Buruma has written a key text on the integration of Muslims into Western European society, and how things can go awry when cultural misunderstandings lead to violence. The author lets most of the opinions (and there are lots of them) flow from his interview subjects, and the thread that emerges suggests that the core problem may be the over-willingness of liberal Dutch society to pander to immigrants, even those that show little interest in integrating in the daily "norms" of Dutch life. The idea emerges that a "tougher" approach to the integration of immigrants, similar to that practiced by the United States, might be the solution. In the end, the saddest part of this story is that the Dutch intelligence services appear to have been aware of Van Gogh's murderer prior to his ultimate act, although he was not taken seriously as a potential trouble-maker. This is a thoughtful, insightful text, and very timely as the West struggles to figure out "what to do" about Islam.… (more)
LibraryThing member Devil_llama
A good discussion of the murder of the Dutch filmmaker, Theo Van Gogh, following his production of a short film on Islam with Ayaan Hirsi-Ali. The author tries to avoid making judgements on the individuals involved, though there are times when his opinion slips through in the way a phrase is worded or an idea presented. Overall, it's a relatively balanced look at the murder, though perhaps with a little foray into blaming the victim from time to time.… (more)
LibraryThing member Patrick311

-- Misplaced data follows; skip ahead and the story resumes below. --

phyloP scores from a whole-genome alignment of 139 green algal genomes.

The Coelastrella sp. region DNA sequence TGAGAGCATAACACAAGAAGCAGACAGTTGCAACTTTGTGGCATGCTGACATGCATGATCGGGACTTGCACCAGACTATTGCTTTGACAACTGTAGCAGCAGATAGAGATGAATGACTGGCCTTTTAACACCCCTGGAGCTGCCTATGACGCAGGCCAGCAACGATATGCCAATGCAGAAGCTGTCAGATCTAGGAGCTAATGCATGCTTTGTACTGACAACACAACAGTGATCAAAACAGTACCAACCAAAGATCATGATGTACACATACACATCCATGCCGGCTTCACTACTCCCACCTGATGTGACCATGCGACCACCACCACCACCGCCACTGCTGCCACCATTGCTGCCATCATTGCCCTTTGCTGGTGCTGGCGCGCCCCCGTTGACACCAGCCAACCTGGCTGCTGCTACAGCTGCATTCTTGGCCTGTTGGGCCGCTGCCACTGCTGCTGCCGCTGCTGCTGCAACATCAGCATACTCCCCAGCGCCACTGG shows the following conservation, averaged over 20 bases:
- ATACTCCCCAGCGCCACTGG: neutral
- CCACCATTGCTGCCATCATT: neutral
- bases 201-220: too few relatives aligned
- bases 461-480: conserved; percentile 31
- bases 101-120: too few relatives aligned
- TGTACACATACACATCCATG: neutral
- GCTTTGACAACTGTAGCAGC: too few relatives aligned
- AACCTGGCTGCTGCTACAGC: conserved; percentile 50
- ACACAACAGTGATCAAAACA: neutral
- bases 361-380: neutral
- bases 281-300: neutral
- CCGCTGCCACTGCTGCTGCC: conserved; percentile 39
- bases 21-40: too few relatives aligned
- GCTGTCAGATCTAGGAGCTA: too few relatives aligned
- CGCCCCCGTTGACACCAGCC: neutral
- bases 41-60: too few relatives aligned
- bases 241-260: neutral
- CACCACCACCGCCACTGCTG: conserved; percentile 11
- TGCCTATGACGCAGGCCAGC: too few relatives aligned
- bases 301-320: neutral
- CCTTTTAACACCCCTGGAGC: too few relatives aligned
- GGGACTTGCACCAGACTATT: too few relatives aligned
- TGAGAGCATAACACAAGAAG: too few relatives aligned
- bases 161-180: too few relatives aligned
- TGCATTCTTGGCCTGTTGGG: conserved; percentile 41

This is a fascinating and thorough look at the contemporary social/political scene in Holland, where a massive influx of rural Moroccan immigrants, some of whom practice takfir, a particularly extreme form of Islam, challenges the ulta-liberal government's policies of tolerance and multiculturalism and the country's traditions. This issue came to a head in 2004 with the famous assassination of filmmaker and provocateur Theo Van Gogh. Buruma is very balanced, examining the issue from many sides and never taking one side as "right" and the other as "wrong." He's uniquely situated to write such a book, as he is Dutch by birth, but has lived abroad for the past three decades. This gives him an insider view with a bit of a detached gaze. The fundamental question of the book -- can a liberal society, one that believes in the value of diversity and of tolerance for other cultures, accept and incorporate a culture that doesn't share certain of its most important beliefs (in this case equality between men and women, acceptance of homosexuality, and separation of church and state) or are there certain things that are non-negotiable? -- seems to be something that must be addressed if we're to understand how Islam is changing Europe. Indeed, reading this book as an American who's never been to the Netherlands, I felt I was getting half the picture, and a distorted one at that. The American idea of immigration is so different from the Dutch one, especially for this reader, who lives in Los Angeles and takes for granted that Spanish shares nearly equal footing with English in the public sphere. But Holland is different, as it harbors a level of guilt for its relative complacency during the Holocaust (Anne Frank continues to be the ultimate Dutch trump card, her name ending all debate in a moment of shamed silence), and its more recent role as colonial oppressor in Suriname and Indonesia. This book is a fundamentally European book, just as the author argues, at one point, that Islam is now a European religion. One of the people Buruma profiles in the book, explains that "The heart of Islam is in the Middle East, but its head is in Europe," meaning that liberal European culture has given Muslims the intellectual space to feel out how it will interact with the West, with modernity, and with itself, the freedom to decide whether it will grow to reconcile life in a modern, multicultural society or whether it will ultimately reject it.The reason I give this book only 3 stars is that it felt repetitive at times, hammering home the same lessons about the "Dutch character" over and over, and in the end, it offered little in the way of a solution. While it isn't the author's job to find an answer to such an enormous question, I would've liked to have seen more than what he eventually concludes, that giving young Muslim men more economic opportunities to succeed and a chance to feel more accepted in Dutch society will curtail the spread of extremism. This seems like the typical leftist response to social ills, "All political strife and all crime is the result of economic disparity." It's not that I don't believe this to be true (it certainly couldn't hurt to give them greater economic opportunities, for example), but I would've liked to have seen something a bit more forward-thinking from a book that so often surprised me.… (more)